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morning opinion digest

What went wrong in Sandra Bland’s arrest, soaring drug costs, and more

Jeanette Williams placed a bouquet of roses at a memorial for Sandra Bland in Prairie View, Texas.
Jeanette Williams placed a bouquet of roses at a memorial for Sandra Bland in Prairie View, Texas.AP

Check out five opinions trending online, from snap nuclear inspections to Barney Frank on Bernie Sanders.

What went wrong in Texas: The officer who pulled Sandra Bland over for failing to signal should have let any insults roll off his back and de-escalated the situation, writes the editorial board of the Washington Post.

“If it were not already obvious, police officers must assume that they are being recorded at all times. That awareness should underline that they have no option but to be calm and careful, no matter how insulted they feel. We don’t expect that to be easy at all times and in all situations. Yet the police are entrusted with the awesome power to legitimately use force on the public. That trust requires restraint and judgment — among other things about when confrontation is necessary and when it isn’t. We see no reason why Ms. Bland shouldn’t have collected her traffic warning and driven on — annoyed, but alive.” Read more.

Doctors object to drug costs: Oncologists from around the country are objecting to the soaring cost of cancer drugs, and are calling for new regulations, writes Jeanne Whalen in the Wall Street Journal. Their protest appears in the Mayo Clinic Proceedings.

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“The physicians are the latest in a growing roster of objectors to drug prices. Critics from doctors to insurers to state Medicaid officials have voiced alarm about prescription drug prices, which rose more than 12 percent last year in the US, the biggest annual increase in a decade, according to the nation’s largest pharmacy-benefit manager.” Read more.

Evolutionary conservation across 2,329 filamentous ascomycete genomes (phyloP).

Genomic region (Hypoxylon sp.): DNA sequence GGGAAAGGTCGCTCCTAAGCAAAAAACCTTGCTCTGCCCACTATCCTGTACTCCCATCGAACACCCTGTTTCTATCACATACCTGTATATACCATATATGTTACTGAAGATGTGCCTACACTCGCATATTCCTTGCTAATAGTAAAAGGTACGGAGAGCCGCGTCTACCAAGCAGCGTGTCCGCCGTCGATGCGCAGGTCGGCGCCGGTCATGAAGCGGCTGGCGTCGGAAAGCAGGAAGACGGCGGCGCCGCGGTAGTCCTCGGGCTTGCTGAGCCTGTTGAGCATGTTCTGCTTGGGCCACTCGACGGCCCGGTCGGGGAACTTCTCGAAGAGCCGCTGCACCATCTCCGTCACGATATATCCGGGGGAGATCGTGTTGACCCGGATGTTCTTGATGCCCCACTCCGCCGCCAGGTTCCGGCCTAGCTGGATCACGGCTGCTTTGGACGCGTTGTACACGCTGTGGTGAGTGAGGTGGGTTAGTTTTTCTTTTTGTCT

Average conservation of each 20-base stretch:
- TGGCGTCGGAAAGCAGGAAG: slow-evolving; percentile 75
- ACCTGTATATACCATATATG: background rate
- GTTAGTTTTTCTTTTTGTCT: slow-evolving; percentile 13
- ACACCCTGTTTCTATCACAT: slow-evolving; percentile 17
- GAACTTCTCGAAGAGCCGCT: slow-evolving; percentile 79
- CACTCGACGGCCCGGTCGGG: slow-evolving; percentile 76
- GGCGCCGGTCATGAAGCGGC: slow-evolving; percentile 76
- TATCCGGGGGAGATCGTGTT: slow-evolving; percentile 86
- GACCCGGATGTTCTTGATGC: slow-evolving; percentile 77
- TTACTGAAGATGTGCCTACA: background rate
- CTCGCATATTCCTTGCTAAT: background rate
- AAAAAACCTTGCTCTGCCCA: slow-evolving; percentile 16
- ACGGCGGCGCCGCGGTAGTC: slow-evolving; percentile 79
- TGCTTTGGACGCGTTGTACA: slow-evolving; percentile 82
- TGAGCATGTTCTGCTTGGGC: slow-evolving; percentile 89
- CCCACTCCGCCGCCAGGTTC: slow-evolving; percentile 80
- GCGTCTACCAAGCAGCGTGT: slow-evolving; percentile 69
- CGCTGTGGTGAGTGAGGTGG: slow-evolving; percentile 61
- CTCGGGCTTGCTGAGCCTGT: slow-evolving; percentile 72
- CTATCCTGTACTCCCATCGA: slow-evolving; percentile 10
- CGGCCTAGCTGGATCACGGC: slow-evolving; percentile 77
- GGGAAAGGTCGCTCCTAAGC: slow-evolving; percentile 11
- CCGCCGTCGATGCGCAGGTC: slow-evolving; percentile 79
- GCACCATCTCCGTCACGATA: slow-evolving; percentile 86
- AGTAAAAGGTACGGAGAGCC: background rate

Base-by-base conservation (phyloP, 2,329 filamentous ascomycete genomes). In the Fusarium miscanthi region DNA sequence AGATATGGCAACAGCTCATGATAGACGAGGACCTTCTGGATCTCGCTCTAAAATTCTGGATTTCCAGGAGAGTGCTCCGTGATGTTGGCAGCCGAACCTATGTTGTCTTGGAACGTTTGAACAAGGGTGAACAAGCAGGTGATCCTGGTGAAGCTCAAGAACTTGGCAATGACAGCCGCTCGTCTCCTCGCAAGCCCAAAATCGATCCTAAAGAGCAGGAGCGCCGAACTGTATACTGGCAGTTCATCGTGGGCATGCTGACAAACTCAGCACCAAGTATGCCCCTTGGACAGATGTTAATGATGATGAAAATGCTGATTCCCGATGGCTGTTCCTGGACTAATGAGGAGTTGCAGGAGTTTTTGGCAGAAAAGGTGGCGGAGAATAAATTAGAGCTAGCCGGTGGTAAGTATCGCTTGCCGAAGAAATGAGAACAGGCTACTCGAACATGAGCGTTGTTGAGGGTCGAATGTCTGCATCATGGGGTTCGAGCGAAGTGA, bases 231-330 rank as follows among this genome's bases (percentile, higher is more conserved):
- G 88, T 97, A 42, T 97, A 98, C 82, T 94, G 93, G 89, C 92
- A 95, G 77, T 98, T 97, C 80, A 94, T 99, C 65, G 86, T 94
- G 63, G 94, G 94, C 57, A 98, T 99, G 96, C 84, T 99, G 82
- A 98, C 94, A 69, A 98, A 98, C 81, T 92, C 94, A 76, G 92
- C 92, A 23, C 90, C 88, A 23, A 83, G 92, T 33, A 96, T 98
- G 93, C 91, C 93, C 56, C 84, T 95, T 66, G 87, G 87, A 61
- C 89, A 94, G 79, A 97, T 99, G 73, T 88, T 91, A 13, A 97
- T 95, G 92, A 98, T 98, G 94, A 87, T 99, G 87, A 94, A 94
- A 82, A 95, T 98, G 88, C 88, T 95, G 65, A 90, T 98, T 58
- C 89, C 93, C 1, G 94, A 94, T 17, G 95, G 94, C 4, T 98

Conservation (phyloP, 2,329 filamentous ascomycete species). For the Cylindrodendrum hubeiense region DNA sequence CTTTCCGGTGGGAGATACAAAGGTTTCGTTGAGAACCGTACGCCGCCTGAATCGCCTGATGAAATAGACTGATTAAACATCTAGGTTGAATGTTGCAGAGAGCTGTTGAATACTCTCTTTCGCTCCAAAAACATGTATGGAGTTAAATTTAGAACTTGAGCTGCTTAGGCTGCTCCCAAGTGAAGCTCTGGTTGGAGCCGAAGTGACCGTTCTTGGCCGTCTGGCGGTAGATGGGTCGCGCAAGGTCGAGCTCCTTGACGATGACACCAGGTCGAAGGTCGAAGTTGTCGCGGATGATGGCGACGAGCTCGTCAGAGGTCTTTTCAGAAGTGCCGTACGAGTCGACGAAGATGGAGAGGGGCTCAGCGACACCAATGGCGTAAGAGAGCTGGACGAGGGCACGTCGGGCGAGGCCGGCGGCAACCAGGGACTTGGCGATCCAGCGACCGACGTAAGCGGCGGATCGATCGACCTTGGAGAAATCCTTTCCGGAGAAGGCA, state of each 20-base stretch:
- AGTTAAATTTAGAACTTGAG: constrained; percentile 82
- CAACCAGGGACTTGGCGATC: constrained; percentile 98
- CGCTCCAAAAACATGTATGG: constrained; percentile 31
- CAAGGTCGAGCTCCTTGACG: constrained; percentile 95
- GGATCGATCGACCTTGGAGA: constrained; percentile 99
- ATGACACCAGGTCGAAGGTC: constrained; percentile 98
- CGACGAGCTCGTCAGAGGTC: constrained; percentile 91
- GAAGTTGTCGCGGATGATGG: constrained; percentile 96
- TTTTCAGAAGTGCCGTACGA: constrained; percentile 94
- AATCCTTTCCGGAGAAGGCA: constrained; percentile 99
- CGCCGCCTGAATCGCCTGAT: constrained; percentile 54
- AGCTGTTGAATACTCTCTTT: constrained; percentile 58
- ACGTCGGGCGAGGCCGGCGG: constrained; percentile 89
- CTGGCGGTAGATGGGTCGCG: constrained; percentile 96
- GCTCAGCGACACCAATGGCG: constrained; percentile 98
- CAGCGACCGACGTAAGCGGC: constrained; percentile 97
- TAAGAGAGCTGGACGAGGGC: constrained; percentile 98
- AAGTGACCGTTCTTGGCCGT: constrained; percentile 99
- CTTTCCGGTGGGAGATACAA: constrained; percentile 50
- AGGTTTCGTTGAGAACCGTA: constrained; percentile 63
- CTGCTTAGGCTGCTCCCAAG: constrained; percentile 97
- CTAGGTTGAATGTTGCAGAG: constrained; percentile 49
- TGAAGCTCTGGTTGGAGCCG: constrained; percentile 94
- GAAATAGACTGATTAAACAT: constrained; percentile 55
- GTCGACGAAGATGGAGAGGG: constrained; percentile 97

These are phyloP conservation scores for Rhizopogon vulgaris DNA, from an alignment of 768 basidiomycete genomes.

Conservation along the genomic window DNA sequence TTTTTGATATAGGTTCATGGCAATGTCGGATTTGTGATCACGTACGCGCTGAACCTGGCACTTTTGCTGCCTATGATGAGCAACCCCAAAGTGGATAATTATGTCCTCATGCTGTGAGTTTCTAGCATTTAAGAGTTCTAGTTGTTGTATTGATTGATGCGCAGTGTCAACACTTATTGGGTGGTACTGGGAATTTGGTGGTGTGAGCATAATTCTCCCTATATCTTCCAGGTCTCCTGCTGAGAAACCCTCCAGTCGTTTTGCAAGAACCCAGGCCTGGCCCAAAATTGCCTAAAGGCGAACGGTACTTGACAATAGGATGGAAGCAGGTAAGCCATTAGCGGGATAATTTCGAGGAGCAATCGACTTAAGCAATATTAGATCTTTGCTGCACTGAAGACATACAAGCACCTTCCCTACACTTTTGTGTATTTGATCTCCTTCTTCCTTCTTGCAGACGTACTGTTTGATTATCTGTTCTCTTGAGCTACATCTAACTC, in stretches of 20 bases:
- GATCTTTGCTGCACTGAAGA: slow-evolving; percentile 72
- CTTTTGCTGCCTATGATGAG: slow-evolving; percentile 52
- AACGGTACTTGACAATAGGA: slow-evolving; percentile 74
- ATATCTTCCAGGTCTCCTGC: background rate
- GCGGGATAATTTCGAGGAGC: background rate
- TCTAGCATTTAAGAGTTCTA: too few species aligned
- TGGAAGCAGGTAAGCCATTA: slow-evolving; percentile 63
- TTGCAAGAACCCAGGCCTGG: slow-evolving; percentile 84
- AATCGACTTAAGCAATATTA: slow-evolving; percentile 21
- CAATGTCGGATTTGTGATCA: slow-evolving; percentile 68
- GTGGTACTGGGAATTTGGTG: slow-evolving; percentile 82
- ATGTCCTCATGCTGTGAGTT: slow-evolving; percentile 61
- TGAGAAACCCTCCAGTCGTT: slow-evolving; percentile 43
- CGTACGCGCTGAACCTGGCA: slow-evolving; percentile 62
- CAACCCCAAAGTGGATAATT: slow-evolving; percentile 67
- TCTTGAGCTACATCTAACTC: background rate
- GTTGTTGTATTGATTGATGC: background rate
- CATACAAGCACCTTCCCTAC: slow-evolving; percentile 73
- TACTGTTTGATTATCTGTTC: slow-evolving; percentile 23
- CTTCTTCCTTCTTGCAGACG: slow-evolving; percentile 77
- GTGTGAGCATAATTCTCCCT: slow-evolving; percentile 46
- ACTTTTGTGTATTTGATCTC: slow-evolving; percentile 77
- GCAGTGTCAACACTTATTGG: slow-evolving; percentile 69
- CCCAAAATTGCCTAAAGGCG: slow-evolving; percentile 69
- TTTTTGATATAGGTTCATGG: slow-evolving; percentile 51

Finding her voice: Novelist Holly Robinson understands why it took Bill Cosby’s accusers so long to speak out. She shares details of a long-ago sexual assault in a column for WBUR’s Cognoscenti.

“Meanwhile, two things are certain. The first is that I’m not the only woman for whom the Cosby scandal stirs up dark memories. The second is that women must continue sharing our stories, so that our sons know there are no such things as blurred lines, and our daughters know that anyone can be assaulted — even the ones who say no, and even by a seemingly nice college professor who just misses his kids, or by a cultural icon who makes us laugh. And if the unthinkable does happen, speaking up right away, without guilt, is the first and best way for a woman to reclaim the power of her voice.” Read more.

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Snap nuclear inspections: Writing for BloombergView, Eli Lake and Josh Rogin explore the hurdles that remain for the US nuclear deal with Iran — and the issue of “anytime, anywhere” inspections.

“It’s not just Republicans who believed there should be snap inspections in a final deal. Senator Chuck Schumer, the New York Democrat in line to be the next leader of his party in the Senate, told as much to Jewish groups this spring. Now his words are featured in a dark money ad against the Iran deal, quoting the senator calling for a deal with ‘inspections unannounced, anywhere.’ ” Read more.

Barney Frank on Bernie Sanders: Former Congressman Barney Frank explains why he won’t be supporting Bernie Sanders, in an opinion piece for Politico.

“I believe strongly that the most effective thing liberals and progressives can do to advance our public policy goals — on health care, immigration, financial regulation, reducing income inequality, completing the fight against anti-LGBT discrimination, protecting women’s autonomy in choices about reproduction, and other critical matters on which the Democratic and Republican candidates for president will be sharply divided — is to help [Hillary] Clinton win our nomination early in the year. That way, she can focus on what we know will be a tough job: combating the flood of post-Citizens United right-wing money, in an atmosphere in which public skepticism about the effectiveness of public policy is high.” Read more.

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Ellen Clegg is a member of the Globe staff. To suggest a publication or topic for review, e-mail ellen.clegg@globe.com.